Wrapping it up

I was really surprised when I went back through and reread my blog posts. I noticed that my writing became less and less formal as the semester went along. I did like that about blogging. Instead of writing formal papers all the time, I was able to put myself into my writing. I think that was really hard at first because I have spent so many years being told to never refer to myself in a paper.

My writing was always something tech or classroom related. I’m still split on how I feel about my independent learning project. On one hand, I was able to take that time and dedicate that to something that will benefit me in my career. It allowed me to take the time to find ways to improve my classroom and avoid teaching mistakes before they happen. On the other hand, when I look at other people’s more creative and fun independent learning projects, I regret not choosing something a little more outside the box. I can still take the time to learn something new or work on something that I’m not so good at, but it’s really difficult to do that when I’m not trying to spend a required number of hours per week doing that. I found it hard to get those hours in as it was, and I couldn’t imagine trying to do it again while working it into my schedule along with everything else going on next semester. Same goes for my Daily Creates. I started the Daily Creates with high hopes that they would all be quick, fun little things. Some of them were, but most of the time I wasn’t too impressed with the selection of Creates that were available. On the ones I found that I enjoyed, I took close to a half hour working on. The ones I didn’t enjoy took even longer. I just didn’t want to do most of them, so in typical Emily fashion, I make it take as long as possible. If I were to ever do something like this with my students, I think I would make my own version of the Daily Creates. I was hoping that it could be something I could use in my own classroom someday, but I’m just not buying into most of them.

I think being able to occasionally use my blog posts to vent is something I really valued. For example, in my blog post about homework, I was really, REALLY frustrated about the overload of pointless assignments. And I’m going to be honest, sometimes this class was a bit of an overload. And between two blogs a week for this class, my Special Education class assignments, and trying to get in adequate studio time every week, I was a bit frazzled. Ironically, blogging was a way to get out some of that frustration, even though it was part of what was adding to it. As I’ve said before, I’m not a writer. I had a lot of trouble at times getting to the word count. Most of the time, I like to be as to the point as possible with my thoughts, so having a minimum word requirement wasn’t exactly easy. Because of this, I feel like a lot of my blog posts were word vomit. I can still go back and make sense of what I have written, but it’s a lot of filler that doesn’t need to be there. (See what I did there? 😉 ) But in all seriousness, this class and the constant blogging took a toll on me. I know a lot of people enjoy the constant blogging, but I don’t think it will be a major part of my life after this. I’ll continue to blog, but on my own time and about what I want to blog about. I think I’ll enjoy it a lot more when it’s something that isn’t required.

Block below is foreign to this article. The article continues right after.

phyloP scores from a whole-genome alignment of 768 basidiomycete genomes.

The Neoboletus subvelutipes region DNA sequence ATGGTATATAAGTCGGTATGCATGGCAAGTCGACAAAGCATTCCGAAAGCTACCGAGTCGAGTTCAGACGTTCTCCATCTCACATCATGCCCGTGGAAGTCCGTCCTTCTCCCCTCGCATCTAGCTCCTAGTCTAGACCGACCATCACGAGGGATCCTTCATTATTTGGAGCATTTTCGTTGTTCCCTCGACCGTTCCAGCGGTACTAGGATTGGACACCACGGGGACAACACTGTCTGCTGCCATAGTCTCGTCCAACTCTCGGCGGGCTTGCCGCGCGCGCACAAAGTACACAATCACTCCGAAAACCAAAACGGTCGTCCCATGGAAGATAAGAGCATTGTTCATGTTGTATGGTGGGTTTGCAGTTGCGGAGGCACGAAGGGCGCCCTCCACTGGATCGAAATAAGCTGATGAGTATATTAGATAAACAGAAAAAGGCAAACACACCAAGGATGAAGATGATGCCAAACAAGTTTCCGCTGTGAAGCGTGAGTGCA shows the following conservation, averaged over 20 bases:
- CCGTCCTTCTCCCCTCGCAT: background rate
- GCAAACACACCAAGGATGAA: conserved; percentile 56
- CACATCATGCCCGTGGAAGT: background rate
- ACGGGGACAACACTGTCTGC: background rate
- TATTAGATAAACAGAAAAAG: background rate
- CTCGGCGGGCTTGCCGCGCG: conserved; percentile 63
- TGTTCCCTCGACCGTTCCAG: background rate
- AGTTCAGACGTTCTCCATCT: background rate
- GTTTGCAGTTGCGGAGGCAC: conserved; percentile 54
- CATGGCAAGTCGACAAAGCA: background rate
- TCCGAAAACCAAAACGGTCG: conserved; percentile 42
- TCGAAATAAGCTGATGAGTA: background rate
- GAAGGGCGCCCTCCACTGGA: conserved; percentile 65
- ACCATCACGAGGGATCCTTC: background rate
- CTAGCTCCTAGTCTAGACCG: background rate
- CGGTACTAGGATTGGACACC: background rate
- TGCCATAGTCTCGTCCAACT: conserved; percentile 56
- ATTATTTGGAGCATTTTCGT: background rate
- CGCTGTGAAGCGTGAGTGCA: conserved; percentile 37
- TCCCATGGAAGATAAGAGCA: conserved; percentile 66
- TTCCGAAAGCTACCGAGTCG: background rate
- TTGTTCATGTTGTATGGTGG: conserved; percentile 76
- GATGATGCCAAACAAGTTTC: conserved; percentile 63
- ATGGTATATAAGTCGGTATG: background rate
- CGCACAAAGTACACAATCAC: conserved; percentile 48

I blogged almost strictly on technology. To me, it’s what this class was supposed to be about so I just stuck with that topic. It was a pretty broad topic, and I think it will help me in the future. However, if I were to continue blogging I would probably shift more towards the art aspect of it. I’m still having a hard time seeing how a lot of current technology will applicable in a general art classroom. Unless I’m teaching art history, students won’t need it. I hate having that attitude about it, but for most classes that I will be teaching, most of what I’m learning is obsolete. I think some of this cynicism did reflect in my blog posts. A lot of what we learned about or used fell short of my expectations. With my mom being the tech person for her school district, I had high hopes for learning about some technology to use in the classroom. I can see how a lot of what we learned could be useful in a general classroom. However, I’m a little disappointed that I can’t see a way of using it in most of my classrooms. Yes, I’ll need to have my students do some research and such for different projects and to search for inspiration and techniques, but that’s going to be a lot of using things like Pinterest, Google Art Institute, and other artsy websites and tools.

I am also still on the fence with using Twitter. Before this class, I had tweeted maybe five times. I rarely posted on Facebook, and I had long since deleted Instagram. Going from that to tweeting twenty times a week was a huge change for me and it was a bit exhausting. I’m one of those people that would rather use social media to get information, not spread it. If I find a cool resource then yes, I’ll share it. I also felt a little awkward asking random questions when our required tweets said we needed to. I know that the people in the class who follow the #diglitclass tag knew what I was talking about, everyone else was probably thinking I was some nutjob that doesn’t know how Twitter works.

I know I’m sounding very cynical about this class, but I did enjoy most of it and I took a lot from it. It got me out of my comfort zone and forced me to do things that I wouldn’t have been open to doing otherwise, like blogging and tweeting.

Photo CC: Steve Rotman

 

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